US6807917B1 (en) 2002-07-03 2004-10-26 Card-Monroe Corp. Yarn feed system for tufting machines
US6945183B2 (en) 2002-07-03 2005-09-20 Card-Monroe Corp. Yarn feed system for tufting machines
US20050204975A1 (en) * 2002-07-03 2005-09-22 Card Roy T Yarn feed system for tufting machines
US20060272564A1 (en) * 2002-07-03 2006-12-07 Card Roy T Yarn Feed System for Tufting Machines
US7096806B2 (en) 2002-07-03 2006-08-29 Card-Monroe Corp. Yarn feed system for tufting machines
US7007617B2 (en) 2003-11-26 2006-03-07 Card-Monroe Corp. Gate assembly for tufting machine
US20050109253A1 (en) * 2003-11-26 2005-05-26 Card-Monroe Corp. Gate assembly for tufting machine
US7717051B1 (en) 2004-08-23 2010-05-18 Card-Monroe Corp. System and method for control of the backing feed for a tufting machine
US8141506B2 (en) 2004-08-23 2012-03-27 Card-Monroe Corp. System and method for control of the backing feed for a tufting machine
US20100064954A1 (en) * 2004-08-23 2010-03-18 Card-Monroe Corp. System and method for control of the backing feed for a tufting machine
US7347151B1 (en) 2004-08-30 2008-03-25 Card-Monroe, Corp. Control assembly for tufting machine
US20070272138A1 (en) * 2005-01-13 2007-11-29 Kendall Johnston Replaceable Hook Module
US7237497B2 (en) 2005-01-13 2007-07-03 Card-Monroe Corp. Replaceable hook modules
US20080072808A1 (en) * 2005-01-13 2008-03-27 Kendall Johnston Replaceable Looper/Hook Modules
US7398739B2 (en) 2005-01-13 2008-07-15 Card-Monroe Corp. Replaceable hook module
US7284492B2 (en) * 2005-01-13 2007-10-23 Card-Monroe Corp. Replaceable hook modules
US20070119356A1 (en) * 2005-01-13 2007-05-31 Kendall Johnston Replaceable Hook Modules
US20060150882A1 (en) * 2005-01-13 2006-07-13 Card-Monroe Corp. Replaceable hook modules
US7597057B2 (en) 2005-01-13 2009-10-06 Card-Monroe Corp. Replaceable looper/hook modules
US20070272137A1 (en) * 2006-05-23 2007-11-29 Christman William M System and Method for Forming Tufted Patterns
US7634326B2 (en) 2006-05-23 2009-12-15 Card-Monroe Corp. System and method for forming tufted patterns
US7490566B2 (en) 2007-03-02 2009-02-17 Card-Monroe Corp. Method and apparatus for forming variable loop pile over level cut loop pile tufts
US7739970B2 (en) 2007-03-02 2010-06-22 Card-Monroe Corp. Method and apparatus for forming variable loop pile over level cut loop pile tufts
US20080264315A1 (en) * 2007-04-25 2008-10-30 Marshal Allen Neely Modular Gauging Element Assembly
US20090050036A1 (en) * 2007-08-20 2009-02-26 Card-Monroe Corp. Gauging element modules
US7997219B2 (en) 2007-08-20 2011-08-16 Card-Monroe Corp. System and method for facilitating removal of gauge parts from hook bar modules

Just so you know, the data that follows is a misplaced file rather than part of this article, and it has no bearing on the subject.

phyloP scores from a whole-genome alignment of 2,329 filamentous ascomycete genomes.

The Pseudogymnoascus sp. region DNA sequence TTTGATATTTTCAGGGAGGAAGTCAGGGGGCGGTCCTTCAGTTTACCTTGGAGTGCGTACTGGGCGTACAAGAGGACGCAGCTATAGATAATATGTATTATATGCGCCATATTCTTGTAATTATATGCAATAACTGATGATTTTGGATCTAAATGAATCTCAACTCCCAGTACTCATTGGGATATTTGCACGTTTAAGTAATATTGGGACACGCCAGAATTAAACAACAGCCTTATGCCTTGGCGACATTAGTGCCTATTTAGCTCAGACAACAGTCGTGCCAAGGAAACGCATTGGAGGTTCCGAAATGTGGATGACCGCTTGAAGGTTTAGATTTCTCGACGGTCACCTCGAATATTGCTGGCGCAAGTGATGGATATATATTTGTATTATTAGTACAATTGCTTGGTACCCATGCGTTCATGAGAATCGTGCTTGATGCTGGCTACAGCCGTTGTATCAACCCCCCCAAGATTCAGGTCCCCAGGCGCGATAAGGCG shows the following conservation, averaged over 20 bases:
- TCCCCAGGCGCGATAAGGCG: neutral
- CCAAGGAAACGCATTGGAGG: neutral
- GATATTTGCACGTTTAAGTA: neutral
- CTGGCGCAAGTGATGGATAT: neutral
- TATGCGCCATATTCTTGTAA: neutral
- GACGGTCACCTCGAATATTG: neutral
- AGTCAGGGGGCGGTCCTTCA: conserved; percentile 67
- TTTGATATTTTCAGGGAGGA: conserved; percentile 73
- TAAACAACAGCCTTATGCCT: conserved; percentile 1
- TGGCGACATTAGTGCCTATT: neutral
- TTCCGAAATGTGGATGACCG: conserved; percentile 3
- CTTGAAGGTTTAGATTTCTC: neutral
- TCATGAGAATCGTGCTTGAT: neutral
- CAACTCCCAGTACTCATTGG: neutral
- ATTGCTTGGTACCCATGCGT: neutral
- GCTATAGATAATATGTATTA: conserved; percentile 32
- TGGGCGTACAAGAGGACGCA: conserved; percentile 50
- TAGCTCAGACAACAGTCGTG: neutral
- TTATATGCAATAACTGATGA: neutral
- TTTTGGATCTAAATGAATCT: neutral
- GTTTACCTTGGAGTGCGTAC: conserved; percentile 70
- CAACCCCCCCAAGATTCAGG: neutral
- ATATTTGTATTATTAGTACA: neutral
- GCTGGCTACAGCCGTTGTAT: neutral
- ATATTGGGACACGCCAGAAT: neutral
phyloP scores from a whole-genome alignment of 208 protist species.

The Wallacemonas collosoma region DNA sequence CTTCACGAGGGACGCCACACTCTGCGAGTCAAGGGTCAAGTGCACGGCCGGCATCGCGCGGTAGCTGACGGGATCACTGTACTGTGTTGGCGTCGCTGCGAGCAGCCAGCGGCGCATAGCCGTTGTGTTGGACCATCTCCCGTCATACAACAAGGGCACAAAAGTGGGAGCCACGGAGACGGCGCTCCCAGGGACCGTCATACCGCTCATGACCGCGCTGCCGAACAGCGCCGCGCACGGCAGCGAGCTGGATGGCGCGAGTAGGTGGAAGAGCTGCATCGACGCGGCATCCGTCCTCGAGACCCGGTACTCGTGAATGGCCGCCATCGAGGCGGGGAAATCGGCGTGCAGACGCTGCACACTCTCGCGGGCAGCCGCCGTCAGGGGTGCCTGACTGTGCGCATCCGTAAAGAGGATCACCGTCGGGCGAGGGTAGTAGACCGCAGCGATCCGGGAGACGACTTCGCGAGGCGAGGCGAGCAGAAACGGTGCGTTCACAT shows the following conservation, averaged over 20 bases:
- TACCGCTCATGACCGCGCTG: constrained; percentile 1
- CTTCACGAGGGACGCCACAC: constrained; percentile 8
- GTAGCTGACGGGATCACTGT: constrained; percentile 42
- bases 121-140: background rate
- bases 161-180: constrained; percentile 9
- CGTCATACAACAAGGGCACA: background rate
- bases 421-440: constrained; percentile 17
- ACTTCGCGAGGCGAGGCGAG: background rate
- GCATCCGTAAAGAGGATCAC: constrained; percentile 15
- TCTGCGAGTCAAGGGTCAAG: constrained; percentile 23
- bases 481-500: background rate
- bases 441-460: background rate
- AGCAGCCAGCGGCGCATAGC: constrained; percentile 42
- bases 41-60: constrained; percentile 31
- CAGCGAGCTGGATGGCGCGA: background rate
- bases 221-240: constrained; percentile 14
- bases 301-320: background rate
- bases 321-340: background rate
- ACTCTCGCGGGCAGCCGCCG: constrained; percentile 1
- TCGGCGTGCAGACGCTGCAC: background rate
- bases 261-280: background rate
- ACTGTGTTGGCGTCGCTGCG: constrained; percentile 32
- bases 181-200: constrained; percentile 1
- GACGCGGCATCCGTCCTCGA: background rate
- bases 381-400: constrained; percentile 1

US20090050037A1 (en) * 2007-08-24 2009-02-26 Card-Monroe Corp. System and Method for Forming Artificial/Synthetic Sports Turf Fabrics
US7946233B2 (en) 2007-08-24 2011-05-24 Card-Monroe Corp. System and method for forming artificial/synthetic sports turf fabrics
US8443743B2 (en) 2007-10-23 2013-05-21 Card-Monroe Corp. System and method for control of yarn feed in a tufting machine
US8096247B2 (en) 2007-10-29 2012-01-17 Card-Monroe Corp. System and method for tufting multiple fabrics
US20090205547A1 (en) * 2008-02-15 2009-08-20 Card-Monroe Corp. Yarn color placement system
US8141505B2 (en) 2008-02-15 2012-03-27 Card-Monroe Corp. Yarn color placement system
US9410276B2 (en) 2008-02-15 2016-08-09 Card-Monroe Corp. Yarn color placement system
US9399832B2 (en) 2008-02-15 2016-07-26 Card-Monroe Corp. Stitch distribution control system for tufting machines
US8359989B2 (en) 2008-02-15 2013-01-29 Card-Monroe Corp. Stitch distribution control system for tufting machines
US8776703B2 (en) 2008-02-15 2014-07-15 Card-Monroe Corp. Yarn color placement system
US20090260554A1 (en) * 2008-02-15 2009-10-22 Wilton Hall Stitch distribution control system for tufting machines
US10081897B2 (en) 2008-02-15 2018-09-25 Card-Monroe Corp. Stitch distribution control system for tufting machines
US8201509B2 (en) 2009-08-25 2012-06-19 Card-Monroe Corp. Integrated motor drive system for motor driven yarn feed attachments
US8347800B1 (en) 2011-07-26 2013-01-08 Interface, Inc. Methods for tufting a carpet product
US9677210B2 (en) 2013-05-13 2017-06-13 Card-Monroe Corp. System and method for forming patterned artificial/synthetic sports turf fabrics
US9909254B2 (en) 2013-12-05 2018-03-06 Card-Monroe Corp. System and method for formation of woven style tufted cut/loop fabrics
US9476152B2 (en) 2014-01-28 2016-10-25 Card-Monroe Corp. Tufting system with mini-staggered needles
US9290874B2 (en) 2014-04-09 2016-03-22 Card-Monroe Corp. Backing material shifter for tufting machine
US10072368B2 (en) 2014-06-05 2018-09-11 Card-Monroe Corp. Yarn feed roll drive system for tufting machine
US9708739B2 (en) 2015-04-01 2017-07-18 Card-Monroe Corp. Tufted fabric with pile height differential
US9657419B2 (en) 2015-10-01 2017-05-23 Card-Monroe Corp. System and method for tufting sculptured and multiple pile height patterned articles